Julia’s post on Why It’s Cool to Suck at Jiu Jitsu got me thinking on my own journey through jiu jitsu. From an objective standpoint I feel I’m a pretty average jiu jitsu student: personally I feel I have my good days, and other days where I need to wear a dunce cap and sit in the corner.
When I say “it’s okay to lose” I mean both in and out of competition. It’s human nature to want to be good at things: we want to win the gold, come out on top and be the best. And there is absolutely nothing wrong with that: if that is your passion and your drive, then by all means go for it with all your heart. However, I feel some people lose sight of the learning experience losing brings. We all have to start somewhere- babies take their first fumbling steps, you weren’t brimming with worldly knowledge in Kindergarten and for those who train, you started out as the unsure white belt, just like everyone else.
It’s okay to not be good at things, because more importantly it provides us all the opportunity to grow. If we were good at everything all the time, what need would there be to advance, progress, and I firmly hold to the belief that what does not grow or evolve will become stagnate. Jiu jitsu offers the ideal environment to grow and progress, because it is (relatively) a new sport/martial art, and people are exploring all sorts of new and interesting configurations and combos which keep it interesting. Back to tournaments, I know there are lots of people who do not compete, but I like to think of tournaments as a checkpoint, or report card if you will, to see what kind of progress you are making.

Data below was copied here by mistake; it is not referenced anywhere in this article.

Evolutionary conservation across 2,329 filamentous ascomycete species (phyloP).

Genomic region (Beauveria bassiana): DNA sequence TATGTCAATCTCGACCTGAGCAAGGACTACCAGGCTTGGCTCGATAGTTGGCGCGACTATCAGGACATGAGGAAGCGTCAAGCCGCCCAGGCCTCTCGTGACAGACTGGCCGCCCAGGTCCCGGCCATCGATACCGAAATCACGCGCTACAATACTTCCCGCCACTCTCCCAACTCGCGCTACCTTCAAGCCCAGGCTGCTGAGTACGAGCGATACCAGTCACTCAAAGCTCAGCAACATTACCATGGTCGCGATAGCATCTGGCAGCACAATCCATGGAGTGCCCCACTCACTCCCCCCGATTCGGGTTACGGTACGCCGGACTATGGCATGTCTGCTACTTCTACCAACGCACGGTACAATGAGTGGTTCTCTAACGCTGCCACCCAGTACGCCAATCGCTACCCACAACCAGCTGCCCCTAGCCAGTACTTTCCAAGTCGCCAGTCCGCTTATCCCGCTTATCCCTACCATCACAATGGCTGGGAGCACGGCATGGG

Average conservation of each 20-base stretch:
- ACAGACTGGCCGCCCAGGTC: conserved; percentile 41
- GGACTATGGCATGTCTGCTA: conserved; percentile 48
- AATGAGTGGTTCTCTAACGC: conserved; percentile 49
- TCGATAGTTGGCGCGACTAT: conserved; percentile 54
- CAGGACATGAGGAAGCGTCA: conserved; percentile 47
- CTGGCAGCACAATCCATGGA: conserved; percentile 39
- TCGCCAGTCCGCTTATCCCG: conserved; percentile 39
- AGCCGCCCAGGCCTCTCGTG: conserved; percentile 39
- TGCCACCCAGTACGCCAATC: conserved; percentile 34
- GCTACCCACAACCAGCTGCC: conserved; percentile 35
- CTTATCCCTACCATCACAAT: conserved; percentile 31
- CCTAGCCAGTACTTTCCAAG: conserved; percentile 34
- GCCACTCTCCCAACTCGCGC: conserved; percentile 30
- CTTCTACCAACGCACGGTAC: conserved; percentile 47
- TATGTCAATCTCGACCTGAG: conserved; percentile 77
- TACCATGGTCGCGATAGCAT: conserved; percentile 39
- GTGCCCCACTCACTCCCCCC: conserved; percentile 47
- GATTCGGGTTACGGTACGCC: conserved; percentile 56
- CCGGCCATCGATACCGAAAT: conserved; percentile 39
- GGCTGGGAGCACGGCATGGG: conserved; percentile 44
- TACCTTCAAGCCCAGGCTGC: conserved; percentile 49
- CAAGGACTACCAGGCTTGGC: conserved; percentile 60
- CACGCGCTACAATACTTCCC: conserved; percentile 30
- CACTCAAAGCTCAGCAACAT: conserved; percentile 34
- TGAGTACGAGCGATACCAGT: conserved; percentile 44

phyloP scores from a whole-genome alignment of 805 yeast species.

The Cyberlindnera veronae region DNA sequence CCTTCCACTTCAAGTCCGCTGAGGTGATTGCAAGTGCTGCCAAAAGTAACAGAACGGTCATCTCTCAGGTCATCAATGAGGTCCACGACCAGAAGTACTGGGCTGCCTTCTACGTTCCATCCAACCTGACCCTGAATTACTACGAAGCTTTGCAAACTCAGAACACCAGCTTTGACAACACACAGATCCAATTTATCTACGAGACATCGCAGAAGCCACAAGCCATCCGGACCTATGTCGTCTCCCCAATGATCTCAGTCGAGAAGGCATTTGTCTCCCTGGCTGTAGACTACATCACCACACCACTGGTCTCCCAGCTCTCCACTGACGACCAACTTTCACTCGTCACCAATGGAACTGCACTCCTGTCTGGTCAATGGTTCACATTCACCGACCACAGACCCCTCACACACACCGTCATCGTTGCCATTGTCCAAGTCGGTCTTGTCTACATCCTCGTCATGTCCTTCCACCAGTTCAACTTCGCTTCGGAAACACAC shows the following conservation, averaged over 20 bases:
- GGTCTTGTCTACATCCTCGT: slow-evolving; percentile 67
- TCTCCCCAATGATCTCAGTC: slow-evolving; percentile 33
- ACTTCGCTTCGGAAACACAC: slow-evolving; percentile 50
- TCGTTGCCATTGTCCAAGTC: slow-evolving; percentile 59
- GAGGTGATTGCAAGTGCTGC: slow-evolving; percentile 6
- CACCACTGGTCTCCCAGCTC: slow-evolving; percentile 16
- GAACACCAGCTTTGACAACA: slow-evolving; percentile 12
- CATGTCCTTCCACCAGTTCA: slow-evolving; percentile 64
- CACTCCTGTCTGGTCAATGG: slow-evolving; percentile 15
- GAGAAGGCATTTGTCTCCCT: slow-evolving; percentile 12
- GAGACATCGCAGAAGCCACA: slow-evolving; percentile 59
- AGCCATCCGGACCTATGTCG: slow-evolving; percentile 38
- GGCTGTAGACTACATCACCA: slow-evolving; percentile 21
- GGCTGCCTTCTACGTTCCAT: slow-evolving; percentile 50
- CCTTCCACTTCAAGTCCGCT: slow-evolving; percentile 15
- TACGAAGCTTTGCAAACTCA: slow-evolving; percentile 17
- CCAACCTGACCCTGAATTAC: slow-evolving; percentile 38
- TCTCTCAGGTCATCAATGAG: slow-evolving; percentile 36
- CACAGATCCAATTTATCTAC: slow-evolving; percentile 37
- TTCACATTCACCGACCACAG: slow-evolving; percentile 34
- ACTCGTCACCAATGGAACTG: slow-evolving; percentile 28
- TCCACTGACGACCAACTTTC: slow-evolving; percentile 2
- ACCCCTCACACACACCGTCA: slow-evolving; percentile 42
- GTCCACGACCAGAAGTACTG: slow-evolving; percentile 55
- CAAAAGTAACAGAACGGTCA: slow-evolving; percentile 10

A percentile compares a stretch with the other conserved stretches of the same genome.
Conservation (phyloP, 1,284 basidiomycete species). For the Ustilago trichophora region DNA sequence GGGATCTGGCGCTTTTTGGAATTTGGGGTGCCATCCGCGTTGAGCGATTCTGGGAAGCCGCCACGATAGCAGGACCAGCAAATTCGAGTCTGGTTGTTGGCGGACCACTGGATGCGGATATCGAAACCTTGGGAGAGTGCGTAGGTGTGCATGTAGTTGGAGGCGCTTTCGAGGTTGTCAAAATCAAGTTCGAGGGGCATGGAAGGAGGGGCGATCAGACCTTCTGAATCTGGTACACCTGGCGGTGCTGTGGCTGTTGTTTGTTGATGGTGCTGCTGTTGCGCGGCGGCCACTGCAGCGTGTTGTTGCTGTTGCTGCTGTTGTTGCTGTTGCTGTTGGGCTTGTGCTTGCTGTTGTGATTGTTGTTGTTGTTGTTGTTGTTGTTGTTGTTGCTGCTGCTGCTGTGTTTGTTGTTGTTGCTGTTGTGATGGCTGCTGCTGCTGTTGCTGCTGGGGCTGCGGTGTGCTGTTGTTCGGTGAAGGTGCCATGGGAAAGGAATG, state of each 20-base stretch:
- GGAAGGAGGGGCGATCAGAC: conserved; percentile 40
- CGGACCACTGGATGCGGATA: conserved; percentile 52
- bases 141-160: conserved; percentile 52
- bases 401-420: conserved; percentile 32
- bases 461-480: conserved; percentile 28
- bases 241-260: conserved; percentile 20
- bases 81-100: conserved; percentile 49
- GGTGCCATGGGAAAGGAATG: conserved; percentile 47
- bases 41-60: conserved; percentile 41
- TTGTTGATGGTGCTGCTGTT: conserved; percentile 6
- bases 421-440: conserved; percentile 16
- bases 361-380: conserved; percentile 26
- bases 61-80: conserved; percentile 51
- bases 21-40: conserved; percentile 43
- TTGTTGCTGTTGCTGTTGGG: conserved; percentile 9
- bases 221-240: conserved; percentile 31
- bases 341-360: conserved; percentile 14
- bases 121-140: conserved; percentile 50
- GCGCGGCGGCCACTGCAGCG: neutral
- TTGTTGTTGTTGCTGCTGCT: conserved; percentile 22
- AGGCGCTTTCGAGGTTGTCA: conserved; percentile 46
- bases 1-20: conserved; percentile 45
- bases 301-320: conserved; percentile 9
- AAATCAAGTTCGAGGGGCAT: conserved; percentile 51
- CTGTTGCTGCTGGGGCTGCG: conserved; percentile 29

The important thing to take away is while it’s okay to lose, it’s not okay to just stop trying. We all become discouraged, but that makes the eventual win all the more gratifying.